Perennials & Biennials

Showing 493–496 of 545 results

  • Tellima grandiflora Fringecups Z 4-8

    Pixie whitish fringed cups



    Pixie whitish fringed cups bloom on 2′ tall panicle from May to July.

    Size: 12"x 8"
    Care: Part shade in moist well-drained to well-drained soil
    Native: Pacific Northwest to Alaska

    Nitinaht Indians of Vancouver Island and Canadian Indians chewed this as a panacea and also to prevent a person from dreaming about necrophilia.  The western Washington Skagit Indians took a mixture including pounded Fringecup to enhance appetite and to heal all ailments.  1st collected by Scotman Archibald Menzies around 1790 on the Vancouver expedition.  Introduced in 1826.

  • Teucrium chamaedrys Wall Germander Z 5-9

    Fragrant red-purple or bright rose flowers



    Fragrant red-purple or bright rose flowers on this evergreen subshrub, July-September

    Size: 1-2' x 12"
    Care: sun in well-drained to moist well-drained soil
    Native: Caucasus Mountains

    Teucrium is named after Teucer, the 1st king of Troy.  Chamaedrys means “ground oak” referring to foliage, like miniature oak leaves.  In gardens before 1750.  William Robinson, father of mixed perennial border gardens wrote, “useful edging plant, also good as a dwarf hedge.”  Liberty Hyde Bailey admired this too, “rather showy.  A good border plant for late summer bloom.”(1935)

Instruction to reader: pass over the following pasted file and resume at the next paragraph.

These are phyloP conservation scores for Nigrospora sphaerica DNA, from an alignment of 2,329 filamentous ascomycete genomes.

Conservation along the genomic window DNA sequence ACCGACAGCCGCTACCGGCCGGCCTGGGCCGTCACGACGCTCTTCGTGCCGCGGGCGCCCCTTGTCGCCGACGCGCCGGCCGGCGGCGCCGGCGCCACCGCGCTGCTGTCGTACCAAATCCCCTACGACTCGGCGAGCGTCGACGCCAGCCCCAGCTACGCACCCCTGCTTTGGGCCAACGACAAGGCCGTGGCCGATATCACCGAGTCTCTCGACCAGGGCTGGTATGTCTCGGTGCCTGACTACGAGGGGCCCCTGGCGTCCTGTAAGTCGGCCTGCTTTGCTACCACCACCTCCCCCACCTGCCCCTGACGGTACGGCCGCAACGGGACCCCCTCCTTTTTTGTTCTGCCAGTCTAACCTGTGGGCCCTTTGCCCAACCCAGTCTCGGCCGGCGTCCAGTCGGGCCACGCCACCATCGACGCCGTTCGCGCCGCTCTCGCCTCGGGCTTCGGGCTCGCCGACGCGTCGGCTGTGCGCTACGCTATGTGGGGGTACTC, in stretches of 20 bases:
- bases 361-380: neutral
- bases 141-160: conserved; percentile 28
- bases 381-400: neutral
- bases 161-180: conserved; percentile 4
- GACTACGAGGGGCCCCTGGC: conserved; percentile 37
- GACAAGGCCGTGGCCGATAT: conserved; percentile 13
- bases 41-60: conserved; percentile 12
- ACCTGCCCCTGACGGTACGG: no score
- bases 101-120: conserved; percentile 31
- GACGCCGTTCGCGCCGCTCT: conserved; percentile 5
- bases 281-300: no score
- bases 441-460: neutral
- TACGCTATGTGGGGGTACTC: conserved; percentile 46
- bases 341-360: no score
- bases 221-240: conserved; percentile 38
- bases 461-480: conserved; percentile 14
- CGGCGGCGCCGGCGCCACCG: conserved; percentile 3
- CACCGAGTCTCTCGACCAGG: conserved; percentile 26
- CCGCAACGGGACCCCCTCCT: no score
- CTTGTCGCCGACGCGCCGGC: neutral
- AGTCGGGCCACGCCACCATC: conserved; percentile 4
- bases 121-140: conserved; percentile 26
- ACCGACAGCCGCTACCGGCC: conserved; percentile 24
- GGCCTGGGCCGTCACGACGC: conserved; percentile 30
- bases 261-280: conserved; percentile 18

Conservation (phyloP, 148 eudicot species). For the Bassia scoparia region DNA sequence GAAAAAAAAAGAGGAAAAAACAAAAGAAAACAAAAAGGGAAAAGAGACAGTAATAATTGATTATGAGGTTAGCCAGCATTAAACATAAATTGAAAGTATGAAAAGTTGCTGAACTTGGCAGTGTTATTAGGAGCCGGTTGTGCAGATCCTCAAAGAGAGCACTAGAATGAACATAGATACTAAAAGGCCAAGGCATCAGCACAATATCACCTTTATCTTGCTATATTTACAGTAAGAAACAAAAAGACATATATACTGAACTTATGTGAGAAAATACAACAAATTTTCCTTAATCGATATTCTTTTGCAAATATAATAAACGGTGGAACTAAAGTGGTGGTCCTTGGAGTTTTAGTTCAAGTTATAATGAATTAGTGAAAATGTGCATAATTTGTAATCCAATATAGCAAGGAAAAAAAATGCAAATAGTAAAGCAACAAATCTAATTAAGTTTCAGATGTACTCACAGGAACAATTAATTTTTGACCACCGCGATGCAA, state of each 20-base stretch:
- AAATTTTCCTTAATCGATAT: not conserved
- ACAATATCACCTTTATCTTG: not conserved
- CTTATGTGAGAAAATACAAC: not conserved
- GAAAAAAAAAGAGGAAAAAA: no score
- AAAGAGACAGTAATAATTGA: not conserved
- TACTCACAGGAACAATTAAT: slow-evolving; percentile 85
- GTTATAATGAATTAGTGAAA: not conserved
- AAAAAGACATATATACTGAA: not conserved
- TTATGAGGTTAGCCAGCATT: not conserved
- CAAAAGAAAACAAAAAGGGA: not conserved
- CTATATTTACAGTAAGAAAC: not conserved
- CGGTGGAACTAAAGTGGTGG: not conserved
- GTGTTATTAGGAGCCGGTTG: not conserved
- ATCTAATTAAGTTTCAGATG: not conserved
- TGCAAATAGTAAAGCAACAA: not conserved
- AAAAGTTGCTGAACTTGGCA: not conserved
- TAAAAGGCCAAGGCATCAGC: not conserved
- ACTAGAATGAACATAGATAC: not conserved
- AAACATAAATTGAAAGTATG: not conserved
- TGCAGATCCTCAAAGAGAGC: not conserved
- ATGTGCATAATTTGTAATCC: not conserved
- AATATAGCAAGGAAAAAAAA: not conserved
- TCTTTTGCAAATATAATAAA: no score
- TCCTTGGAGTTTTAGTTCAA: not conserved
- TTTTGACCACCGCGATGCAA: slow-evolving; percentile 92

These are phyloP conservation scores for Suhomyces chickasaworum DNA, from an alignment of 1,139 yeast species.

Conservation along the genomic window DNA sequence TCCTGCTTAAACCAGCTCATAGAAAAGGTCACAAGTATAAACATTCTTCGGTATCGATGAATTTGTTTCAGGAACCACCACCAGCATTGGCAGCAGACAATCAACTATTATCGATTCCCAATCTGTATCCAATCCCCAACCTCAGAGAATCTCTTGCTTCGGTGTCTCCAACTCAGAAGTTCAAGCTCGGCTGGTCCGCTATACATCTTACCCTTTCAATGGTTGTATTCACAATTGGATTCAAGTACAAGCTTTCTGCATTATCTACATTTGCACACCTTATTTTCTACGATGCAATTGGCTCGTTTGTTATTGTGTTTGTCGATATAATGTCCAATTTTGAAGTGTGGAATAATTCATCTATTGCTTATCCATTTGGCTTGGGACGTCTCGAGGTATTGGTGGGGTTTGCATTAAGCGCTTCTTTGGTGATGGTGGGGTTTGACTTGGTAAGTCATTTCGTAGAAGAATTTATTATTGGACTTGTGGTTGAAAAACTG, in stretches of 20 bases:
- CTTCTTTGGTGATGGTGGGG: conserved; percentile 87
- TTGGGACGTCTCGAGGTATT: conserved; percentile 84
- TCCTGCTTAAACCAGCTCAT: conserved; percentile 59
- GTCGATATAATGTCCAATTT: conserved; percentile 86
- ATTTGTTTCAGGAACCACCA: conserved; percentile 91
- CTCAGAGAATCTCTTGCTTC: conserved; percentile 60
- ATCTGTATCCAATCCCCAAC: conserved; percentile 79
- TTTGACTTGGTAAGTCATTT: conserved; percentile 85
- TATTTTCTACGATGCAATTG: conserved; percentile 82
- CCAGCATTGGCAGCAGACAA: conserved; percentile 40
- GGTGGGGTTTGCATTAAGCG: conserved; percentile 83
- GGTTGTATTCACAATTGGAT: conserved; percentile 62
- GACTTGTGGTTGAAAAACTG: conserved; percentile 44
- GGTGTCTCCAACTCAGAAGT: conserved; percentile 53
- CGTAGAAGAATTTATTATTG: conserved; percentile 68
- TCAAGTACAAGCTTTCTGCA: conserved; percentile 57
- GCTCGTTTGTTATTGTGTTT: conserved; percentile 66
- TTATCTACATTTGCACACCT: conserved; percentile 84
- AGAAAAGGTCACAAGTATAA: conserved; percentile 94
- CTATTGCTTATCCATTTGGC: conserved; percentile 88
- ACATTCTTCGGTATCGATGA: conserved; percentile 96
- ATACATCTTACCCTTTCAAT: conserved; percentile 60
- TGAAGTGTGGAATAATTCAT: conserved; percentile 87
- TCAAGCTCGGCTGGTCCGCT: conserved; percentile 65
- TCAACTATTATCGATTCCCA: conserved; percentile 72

• Teucrium hircanicum Iranian germander, Purple Tails, Wood Sage Z 5-9

    Flowering in summer with 3-4” tall veronica-like spikes of dark purple




    Flowering in summer with 3-4” tall veronica-like spikes of dark purple

    Size: 18” x 28”
    Care: sun in well-drained
    Native: Iran, Southern Europe, Middle East
    Wildlife Value: attract butterflies, deer resistant

    Described and named in 1759

  • Thalictrum aquilegifolium Meadowrue, Feathered columbine Z 5-9

    Strikingly delicate lavender plumes



    Strikingly delicate looking lavender plumes on 3′ tall foliage resembling a columbine.

    Size: 36" x 18"
    Care: Sun to part shade in moist to moist well-drained soil
    Native: Europe and North Asia
    Wildlife Value: attracts butterflies

    In 1629 Parkinson, apothecary to James I and later, botanist to Charles I, called this “Tufted columbine” a descriptive name, the flowers are tufted and the leaves resemble those of a columbine.  Ancient Romans used it to cure ulcers, the plague and “the Faundife.”  Romans stuffed children’s’ pillows with the flowers to bring them wealth.  Liberty Hyde Bailey described Thalictrum aquilegifolium as:  “A good garden plant and frequently planted,”(1913). Cultivated in U.S. since 1700’s.